The period in which we are living now is not the beginning of the redemption, and the aliyah of many Jews to the Holy Land is not the ingathering of the exiles, but rather the possibility of rescuing many Jews during the time of the exile....The false redemption does not allow the true redemption to be revealed, for those who think that they are already living in the redemption do not perform the [religious] actions required for the going forth from exile and the revealing of the true redemption; they cause the prolongation of the exile, the exile of the individual, the exile of the community, the exile of all Israel, and the exile of the shekhinah [emphases in the original].[4]

Similarly, his outstanding critic, Rabbi Eliezer Menahem Shach, the leader of the Lithuanian rashei yeshivot in Israel declared, "The Jewish people is still in exile, until the arrival of the redeemer, even when it is in Eretz Israel; this is neither redemption nor the beginning of the redemption."[5]

The common factor shared by these two opponents is that all historical reality by the very fact of its gradual course---progressing "Bit by bit, and by natural means"---is the reality of exile; any existence that is not messianic, perfect and miraculous and from which the flavor of sin has not been removed is the existence of exile. This holds true for the partial return to Zion and the Jewish political resurrection in our time as well. (The denial of a current process of redemption distinguishes the haredim from messianic religious Zionists; the claim of exile separates them from any religious Zionist position.)[6]

This perception of the present historical reality as exile is not limited solely to a theological awareness. It is also reflected in a psychological and existential stance toward the secular environment, in a sense of personal and communal alienation. The concept "exile" does not denote the mere opposite of the destined messianic redemption, it also denotes the lack of a home, the home of one's father and grandfather as well as the sense of estrangement from the external society, its lifestyles and culture, and from the secular government and its institutions. These are depicted in many instances as a society and government that have completely lost all Jewish identifying characteristics, with nothing to distinguish them from the gentile environment in any country---or in other words, "exile."

This consciousness is reinforced by the intermittently renewed sharp public conflicts with the secular society and its leaders. For example, in a public assembly held in 1986 to protest the arson that resulted in the burning of religious books in a Tel-Aviv yeshivah, Rabbi Pinhas Menahem Alter, the head of the Sefat Emet yeshivah of Gur hasidim and a member of the Mo'ezet gedolei hatorah ("Council of Torah Sages") lamented, "This is the most difficult exile, exile under Jewish rule." This is "The most difficult exile," specifically because that which was supposed to be a home seems to be strange and hostile and arouses in the mind of the speaker associations of persecutions of the Jews by non-Jewish nations. Or, as Rabbi Binyamin Mendelson, the late rabbi of Moshav Komemiyut stated, "Our sins have led to our being put in exile in the Holy Land, in the hands of the non-religious."[7] These are not metaphysical statements on the question of messianic redemption, but rather expressions of an existential state of alienation, both personal and collective, reflected in the identification of secular Jewish authority with the gentile ruler.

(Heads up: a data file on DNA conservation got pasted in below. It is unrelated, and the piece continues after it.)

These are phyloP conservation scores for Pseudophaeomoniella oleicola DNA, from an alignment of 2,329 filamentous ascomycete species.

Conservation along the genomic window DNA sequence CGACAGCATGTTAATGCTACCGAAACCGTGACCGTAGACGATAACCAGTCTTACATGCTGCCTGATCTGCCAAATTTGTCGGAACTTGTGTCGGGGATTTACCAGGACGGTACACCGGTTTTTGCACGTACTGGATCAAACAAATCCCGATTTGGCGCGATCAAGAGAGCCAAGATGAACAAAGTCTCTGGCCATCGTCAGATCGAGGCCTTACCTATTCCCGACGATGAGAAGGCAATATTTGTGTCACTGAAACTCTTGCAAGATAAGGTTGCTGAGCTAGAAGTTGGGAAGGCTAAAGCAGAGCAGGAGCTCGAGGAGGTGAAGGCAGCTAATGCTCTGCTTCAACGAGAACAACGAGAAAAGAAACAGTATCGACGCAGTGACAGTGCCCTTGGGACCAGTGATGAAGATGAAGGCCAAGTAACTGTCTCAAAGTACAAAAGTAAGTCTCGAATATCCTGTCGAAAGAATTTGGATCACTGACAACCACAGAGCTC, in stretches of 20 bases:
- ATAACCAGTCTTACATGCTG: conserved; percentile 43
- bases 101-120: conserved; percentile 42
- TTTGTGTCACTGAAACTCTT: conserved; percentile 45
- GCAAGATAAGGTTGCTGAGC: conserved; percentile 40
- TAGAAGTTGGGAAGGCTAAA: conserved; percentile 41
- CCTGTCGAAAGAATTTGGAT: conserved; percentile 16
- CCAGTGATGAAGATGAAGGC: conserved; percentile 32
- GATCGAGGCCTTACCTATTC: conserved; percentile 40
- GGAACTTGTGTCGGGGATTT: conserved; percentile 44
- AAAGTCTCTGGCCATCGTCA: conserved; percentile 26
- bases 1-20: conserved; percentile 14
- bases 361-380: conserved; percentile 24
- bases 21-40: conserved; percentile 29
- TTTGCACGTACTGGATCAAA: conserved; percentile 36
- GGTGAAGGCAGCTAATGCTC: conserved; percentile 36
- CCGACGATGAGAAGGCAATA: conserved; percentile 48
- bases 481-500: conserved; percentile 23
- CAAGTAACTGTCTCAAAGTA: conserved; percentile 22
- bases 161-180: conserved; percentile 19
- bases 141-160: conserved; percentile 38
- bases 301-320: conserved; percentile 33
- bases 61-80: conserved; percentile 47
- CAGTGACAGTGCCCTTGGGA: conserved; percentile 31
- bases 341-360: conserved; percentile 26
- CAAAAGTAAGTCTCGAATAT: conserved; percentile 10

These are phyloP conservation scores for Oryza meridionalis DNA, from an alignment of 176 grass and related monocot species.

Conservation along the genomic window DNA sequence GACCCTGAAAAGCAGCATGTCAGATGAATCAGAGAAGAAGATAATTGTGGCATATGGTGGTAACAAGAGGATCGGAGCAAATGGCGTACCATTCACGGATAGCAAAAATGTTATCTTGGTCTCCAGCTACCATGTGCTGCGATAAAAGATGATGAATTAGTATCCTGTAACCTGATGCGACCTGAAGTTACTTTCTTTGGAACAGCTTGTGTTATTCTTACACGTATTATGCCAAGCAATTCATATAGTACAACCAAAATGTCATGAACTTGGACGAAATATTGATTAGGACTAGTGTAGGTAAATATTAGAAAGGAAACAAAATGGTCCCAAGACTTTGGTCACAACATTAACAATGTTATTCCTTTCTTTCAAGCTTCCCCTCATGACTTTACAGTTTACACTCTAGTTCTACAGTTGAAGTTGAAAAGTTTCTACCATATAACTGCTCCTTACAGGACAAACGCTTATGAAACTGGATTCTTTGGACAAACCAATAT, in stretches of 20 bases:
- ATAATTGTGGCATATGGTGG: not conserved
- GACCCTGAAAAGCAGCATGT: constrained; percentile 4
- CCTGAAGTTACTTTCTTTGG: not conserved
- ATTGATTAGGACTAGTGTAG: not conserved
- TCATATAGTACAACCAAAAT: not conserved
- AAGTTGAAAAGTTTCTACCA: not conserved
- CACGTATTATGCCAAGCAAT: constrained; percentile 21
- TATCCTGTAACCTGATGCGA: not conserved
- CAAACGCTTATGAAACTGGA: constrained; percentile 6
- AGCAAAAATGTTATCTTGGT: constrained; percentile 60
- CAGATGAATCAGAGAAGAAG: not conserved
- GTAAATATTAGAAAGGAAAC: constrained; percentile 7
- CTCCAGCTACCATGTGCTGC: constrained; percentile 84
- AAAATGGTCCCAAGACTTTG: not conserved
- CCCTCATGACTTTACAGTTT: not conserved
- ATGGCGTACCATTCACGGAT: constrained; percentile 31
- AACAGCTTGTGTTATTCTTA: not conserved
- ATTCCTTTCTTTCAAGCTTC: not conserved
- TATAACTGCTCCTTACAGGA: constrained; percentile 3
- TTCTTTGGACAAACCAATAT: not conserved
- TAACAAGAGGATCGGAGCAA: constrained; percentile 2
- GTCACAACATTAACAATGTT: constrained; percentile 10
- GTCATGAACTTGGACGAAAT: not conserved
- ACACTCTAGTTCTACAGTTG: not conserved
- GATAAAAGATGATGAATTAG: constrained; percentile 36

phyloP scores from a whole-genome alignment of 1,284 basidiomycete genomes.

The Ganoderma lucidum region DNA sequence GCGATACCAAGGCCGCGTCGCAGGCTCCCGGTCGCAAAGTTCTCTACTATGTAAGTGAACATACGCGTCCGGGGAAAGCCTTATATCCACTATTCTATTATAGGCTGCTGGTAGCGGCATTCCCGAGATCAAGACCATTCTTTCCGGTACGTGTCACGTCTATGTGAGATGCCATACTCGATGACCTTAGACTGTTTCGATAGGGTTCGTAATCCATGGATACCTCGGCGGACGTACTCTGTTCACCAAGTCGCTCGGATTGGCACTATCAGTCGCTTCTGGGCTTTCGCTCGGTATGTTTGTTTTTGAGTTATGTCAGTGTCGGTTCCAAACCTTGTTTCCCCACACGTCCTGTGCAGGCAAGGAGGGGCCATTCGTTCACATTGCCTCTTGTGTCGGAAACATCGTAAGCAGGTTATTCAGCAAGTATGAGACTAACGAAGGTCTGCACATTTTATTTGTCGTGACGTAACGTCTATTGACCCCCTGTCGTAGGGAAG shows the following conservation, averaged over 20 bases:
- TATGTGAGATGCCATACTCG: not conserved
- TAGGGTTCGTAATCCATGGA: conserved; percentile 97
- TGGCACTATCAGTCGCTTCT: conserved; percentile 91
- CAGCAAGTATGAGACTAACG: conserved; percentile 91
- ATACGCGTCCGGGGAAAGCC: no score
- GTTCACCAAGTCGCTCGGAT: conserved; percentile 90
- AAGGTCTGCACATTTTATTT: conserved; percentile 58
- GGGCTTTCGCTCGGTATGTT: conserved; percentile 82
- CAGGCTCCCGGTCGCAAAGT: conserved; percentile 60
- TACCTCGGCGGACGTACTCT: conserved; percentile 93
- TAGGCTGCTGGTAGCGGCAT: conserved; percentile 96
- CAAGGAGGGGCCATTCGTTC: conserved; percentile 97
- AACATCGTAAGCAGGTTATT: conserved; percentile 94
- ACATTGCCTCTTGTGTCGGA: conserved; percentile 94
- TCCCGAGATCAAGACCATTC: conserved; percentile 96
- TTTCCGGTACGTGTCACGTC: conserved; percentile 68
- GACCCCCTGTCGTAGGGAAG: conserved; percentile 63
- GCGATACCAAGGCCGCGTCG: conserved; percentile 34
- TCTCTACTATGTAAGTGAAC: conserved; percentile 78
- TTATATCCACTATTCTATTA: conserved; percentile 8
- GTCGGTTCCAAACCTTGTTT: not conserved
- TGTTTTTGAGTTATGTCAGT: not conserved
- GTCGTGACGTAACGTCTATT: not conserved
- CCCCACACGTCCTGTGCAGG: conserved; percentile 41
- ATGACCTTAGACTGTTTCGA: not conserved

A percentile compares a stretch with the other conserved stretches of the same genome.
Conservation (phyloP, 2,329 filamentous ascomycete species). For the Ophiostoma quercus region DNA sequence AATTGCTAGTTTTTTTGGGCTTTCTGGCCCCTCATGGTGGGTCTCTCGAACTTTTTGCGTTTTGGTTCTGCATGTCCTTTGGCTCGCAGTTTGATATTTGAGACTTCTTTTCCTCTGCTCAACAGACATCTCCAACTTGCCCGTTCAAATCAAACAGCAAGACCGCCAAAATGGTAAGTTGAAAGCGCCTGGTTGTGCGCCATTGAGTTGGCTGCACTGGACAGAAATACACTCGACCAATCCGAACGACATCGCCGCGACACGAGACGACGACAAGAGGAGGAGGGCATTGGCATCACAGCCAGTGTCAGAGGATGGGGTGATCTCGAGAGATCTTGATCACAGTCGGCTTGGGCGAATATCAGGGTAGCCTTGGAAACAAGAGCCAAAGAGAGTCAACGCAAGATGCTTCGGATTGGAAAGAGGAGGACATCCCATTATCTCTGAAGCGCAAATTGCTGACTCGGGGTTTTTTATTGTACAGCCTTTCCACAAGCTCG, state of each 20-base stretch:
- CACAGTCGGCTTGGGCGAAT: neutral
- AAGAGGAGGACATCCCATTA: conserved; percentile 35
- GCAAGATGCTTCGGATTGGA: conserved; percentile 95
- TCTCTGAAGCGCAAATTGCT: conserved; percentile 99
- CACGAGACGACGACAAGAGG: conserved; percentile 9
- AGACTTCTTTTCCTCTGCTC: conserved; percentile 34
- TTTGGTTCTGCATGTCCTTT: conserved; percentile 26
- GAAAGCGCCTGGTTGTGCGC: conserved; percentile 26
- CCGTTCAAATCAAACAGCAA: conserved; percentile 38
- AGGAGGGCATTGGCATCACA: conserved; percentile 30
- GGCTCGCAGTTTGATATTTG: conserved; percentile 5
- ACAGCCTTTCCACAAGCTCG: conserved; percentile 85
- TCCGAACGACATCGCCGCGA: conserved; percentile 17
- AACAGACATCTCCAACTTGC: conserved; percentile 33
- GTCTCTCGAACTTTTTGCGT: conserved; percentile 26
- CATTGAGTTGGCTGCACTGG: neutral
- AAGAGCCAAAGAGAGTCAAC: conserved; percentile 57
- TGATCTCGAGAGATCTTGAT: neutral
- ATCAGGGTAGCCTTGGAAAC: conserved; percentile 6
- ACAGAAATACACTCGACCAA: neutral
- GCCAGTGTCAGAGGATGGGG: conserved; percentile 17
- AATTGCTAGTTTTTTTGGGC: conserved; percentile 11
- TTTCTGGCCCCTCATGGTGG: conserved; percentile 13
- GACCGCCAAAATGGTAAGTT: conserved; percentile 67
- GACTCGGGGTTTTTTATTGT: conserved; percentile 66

Here a distinction should be made: exile, in its first, theological, meaning---the absence of redemption---is not necessarily meant to express an attitude of de-legitimation and principled negation of the contemporary collective Jewish enterprise in Eretz Israel. Rather, it is meant to convey the idea that the Jewish state exists within history, not beyond it: not in the End of Days. Only a messianic reality could redeem and break through the category of exile. On the other hand, exile, in its second sense---the absence of a home---reflects a position of distance from, and rejection of, the secular reconstruction of the Holy Land, of a Jewish nationalism that is not anchored in the Torah and its commandments. This life together with, and under the leadership of, transgressors is the life of the exiled, of the resident alien, of the cast aside, even beyond the fact of the Messiah's tarrying. Those speaking for haredi Jewry recurrently use, in various contexts, expressions and depictions that reveal this consciousness of a double exile in the Holy Land.[8]

There is nothing new about this phenomenon. As early as 1937, in his speech to the convention (Haknessiyah hagedolah) of Agudat Israel in Marienbad, Rabbi Elhanan Bunem Wasserman envisioned the future Jewish state as the exile of Israel---exile in both senses. He stated that the observant Jew is deeply hurt when he hears talk of the "Beginning of the redemption"; on the contrary, a Jewish state, should it arise and come into being according to the secular Zionist vision, would be nothing other than "The beginning of a new exile"---an unprecedented "exile amidst the Jews," the "exile of the Yevsektsia."[9]